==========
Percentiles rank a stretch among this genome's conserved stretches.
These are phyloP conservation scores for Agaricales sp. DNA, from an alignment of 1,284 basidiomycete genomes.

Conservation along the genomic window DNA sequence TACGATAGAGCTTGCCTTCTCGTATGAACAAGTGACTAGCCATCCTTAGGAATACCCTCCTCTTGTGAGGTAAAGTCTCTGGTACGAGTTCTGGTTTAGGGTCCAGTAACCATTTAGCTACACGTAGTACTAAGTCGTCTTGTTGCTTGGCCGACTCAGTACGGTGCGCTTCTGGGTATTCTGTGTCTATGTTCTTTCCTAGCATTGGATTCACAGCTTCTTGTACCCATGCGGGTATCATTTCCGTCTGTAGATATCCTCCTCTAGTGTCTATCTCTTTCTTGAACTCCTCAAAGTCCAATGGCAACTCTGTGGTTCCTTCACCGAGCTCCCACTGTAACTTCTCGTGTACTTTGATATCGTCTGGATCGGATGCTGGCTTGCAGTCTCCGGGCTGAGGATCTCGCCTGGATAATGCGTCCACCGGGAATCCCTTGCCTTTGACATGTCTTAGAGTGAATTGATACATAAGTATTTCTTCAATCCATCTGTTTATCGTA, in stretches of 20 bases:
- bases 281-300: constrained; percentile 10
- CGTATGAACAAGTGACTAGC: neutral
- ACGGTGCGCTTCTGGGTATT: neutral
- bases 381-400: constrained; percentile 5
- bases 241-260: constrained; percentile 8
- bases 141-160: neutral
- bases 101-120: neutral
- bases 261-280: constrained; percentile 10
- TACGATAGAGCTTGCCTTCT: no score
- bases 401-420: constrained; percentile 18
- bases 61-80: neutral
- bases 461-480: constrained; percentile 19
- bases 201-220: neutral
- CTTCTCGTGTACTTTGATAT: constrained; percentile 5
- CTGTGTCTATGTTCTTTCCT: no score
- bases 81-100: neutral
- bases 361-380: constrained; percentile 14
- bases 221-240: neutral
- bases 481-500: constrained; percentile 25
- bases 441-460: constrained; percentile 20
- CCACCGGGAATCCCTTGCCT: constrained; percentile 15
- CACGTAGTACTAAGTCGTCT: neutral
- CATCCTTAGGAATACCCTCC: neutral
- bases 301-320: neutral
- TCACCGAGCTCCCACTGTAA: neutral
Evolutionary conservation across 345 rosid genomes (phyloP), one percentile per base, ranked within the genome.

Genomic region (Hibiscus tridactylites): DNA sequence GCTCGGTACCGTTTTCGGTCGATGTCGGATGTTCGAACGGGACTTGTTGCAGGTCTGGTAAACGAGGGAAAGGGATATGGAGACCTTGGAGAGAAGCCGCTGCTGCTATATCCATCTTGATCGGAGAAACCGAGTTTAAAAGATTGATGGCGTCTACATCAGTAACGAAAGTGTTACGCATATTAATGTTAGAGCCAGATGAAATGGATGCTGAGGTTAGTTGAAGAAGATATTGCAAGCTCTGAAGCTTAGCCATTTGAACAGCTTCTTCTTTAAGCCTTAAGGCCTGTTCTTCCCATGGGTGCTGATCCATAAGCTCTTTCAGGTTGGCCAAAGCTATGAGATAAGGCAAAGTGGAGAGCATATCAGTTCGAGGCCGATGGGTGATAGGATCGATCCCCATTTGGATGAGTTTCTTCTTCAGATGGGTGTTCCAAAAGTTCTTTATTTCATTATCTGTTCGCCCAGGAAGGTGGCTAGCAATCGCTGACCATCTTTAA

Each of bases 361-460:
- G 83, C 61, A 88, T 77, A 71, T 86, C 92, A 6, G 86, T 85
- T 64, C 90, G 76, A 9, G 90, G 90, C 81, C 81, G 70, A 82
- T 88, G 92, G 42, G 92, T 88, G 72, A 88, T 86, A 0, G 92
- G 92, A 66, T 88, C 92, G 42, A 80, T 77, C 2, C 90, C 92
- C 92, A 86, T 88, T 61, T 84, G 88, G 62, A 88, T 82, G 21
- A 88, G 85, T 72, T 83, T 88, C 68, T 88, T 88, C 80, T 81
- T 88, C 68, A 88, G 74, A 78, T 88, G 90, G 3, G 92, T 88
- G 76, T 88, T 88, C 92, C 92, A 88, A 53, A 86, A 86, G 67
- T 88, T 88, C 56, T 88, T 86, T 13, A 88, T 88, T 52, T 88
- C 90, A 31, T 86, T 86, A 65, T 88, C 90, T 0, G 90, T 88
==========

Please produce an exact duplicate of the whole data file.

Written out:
Percentiles rank a stretch among this genome's conserved stretches.
These are phyloP conservation scores for Agaricales sp. DNA, from an alignment of 1,284 basidiomycete genomes.

Conservation along the genomic window DNA sequence TACGATAGAGCTTGCCTTCTCGTATGAACAAGTGACTAGCCATCCTTAGGAATACCCTCCTCTTGTGAGGTAAAGTCTCTGGTACGAGTTCTGGTTTAGGGTCCAGTAACCATTTAGCTACACGTAGTACTAAGTCGTCTTGTTGCTTGGCCGACTCAGTACGGTGCGCTTCTGGGTATTCTGTGTCTATGTTCTTTCCTAGCATTGGATTCACAGCTTCTTGTACCCATGCGGGTATCATTTCCGTCTGTAGATATCCTCCTCTAGTGTCTATCTCTTTCTTGAACTCCTCAAAGTCCAATGGCAACTCTGTGGTTCCTTCACCGAGCTCCCACTGTAACTTCTCGTGTACTTTGATATCGTCTGGATCGGATGCTGGCTTGCAGTCTCCGGGCTGAGGATCTCGCCTGGATAATGCGTCCACCGGGAATCCCTTGCCTTTGACATGTCTTAGAGTGAATTGATACATAAGTATTTCTTCAATCCATCTGTTTATCGTA, in stretches of 20 bases:
- bases 281-300: constrained; percentile 10
- CGTATGAACAAGTGACTAGC: neutral
- ACGGTGCGCTTCTGGGTATT: neutral
- bases 381-400: constrained; percentile 5
- bases 241-260: constrained; percentile 8
- bases 141-160: neutral
- bases 101-120: neutral
- bases 261-280: constrained; percentile 10
- TACGATAGAGCTTGCCTTCT: no score
- bases 401-420: constrained; percentile 18
- bases 61-80: neutral
- bases 461-480: constrained; percentile 19
- bases 201-220: neutral
- CTTCTCGTGTACTTTGATAT: constrained; percentile 5
- CTGTGTCTATGTTCTTTCCT: no score
- bases 81-100: neutral
- bases 361-380: constrained; percentile 14
- bases 221-240: neutral
- bases 481-500: constrained; percentile 25
- bases 441-460: constrained; percentile 20
- CCACCGGGAATCCCTTGCCT: constrained; percentile 15
- CACGTAGTACTAAGTCGTCT: neutral
- CATCCTTAGGAATACCCTCC: neutral
- bases 301-320: neutral
- TCACCGAGCTCCCACTGTAA: neutral
Evolutionary conservation across 345 rosid genomes (phyloP), one percentile per base, ranked within the genome.

Genomic region (Hibiscus tridactylites): DNA sequence GCTCGGTACCGTTTTCGGTCGATGTCGGATGTTCGAACGGGACTTGTTGCAGGTCTGGTAAACGAGGGAAAGGGATATGGAGACCTTGGAGAGAAGCCGCTGCTGCTATATCCATCTTGATCGGAGAAACCGAGTTTAAAAGATTGATGGCGTCTACATCAGTAACGAAAGTGTTACGCATATTAATGTTAGAGCCAGATGAAATGGATGCTGAGGTTAGTTGAAGAAGATATTGCAAGCTCTGAAGCTTAGCCATTTGAACAGCTTCTTCTTTAAGCCTTAAGGCCTGTTCTTCCCATGGGTGCTGATCCATAAGCTCTTTCAGGTTGGCCAAAGCTATGAGATAAGGCAAAGTGGAGAGCATATCAGTTCGAGGCCGATGGGTGATAGGATCGATCCCCATTTGGATGAGTTTCTTCTTCAGATGGGTGTTCCAAAAGTTCTTTATTTCATTATCTGTTCGCCCAGGAAGGTGGCTAGCAATCGCTGACCATCTTTAA

Each of bases 361-460:
- G 83, C 61, A 88, T 77, A 71, T 86, C 92, A 6, G 86, T 85
- T 64, C 90, G 76, A 9, G 90, G 90, C 81, C 81, G 70, A 82
- T 88, G 92, G 42, G 92, T 88, G 72, A 88, T 86, A 0, G 92
- G 92, A 66, T 88, C 92, G 42, A 80, T 77, C 2, C 90, C 92
- C 92, A 86, T 88, T 61, T 84, G 88, G 62, A 88, T 82, G 21
- A 88, G 85, T 72, T 83, T 88, C 68, T 88, T 88, C 80, T 81
- T 88, C 68, A 88, G 74, A 78, T 88, G 90, G 3, G 92, T 88
- G 76, T 88, T 88, C 92, C 92, A 88, A 53, A 86, A 86, G 67
- T 88, T 88, C 56, T 88, T 86, T 13, A 88, T 88, T 52, T 88
- C 90, A 31, T 86, T 86, A 65, T 88, C 90, T 0, G 90, T 88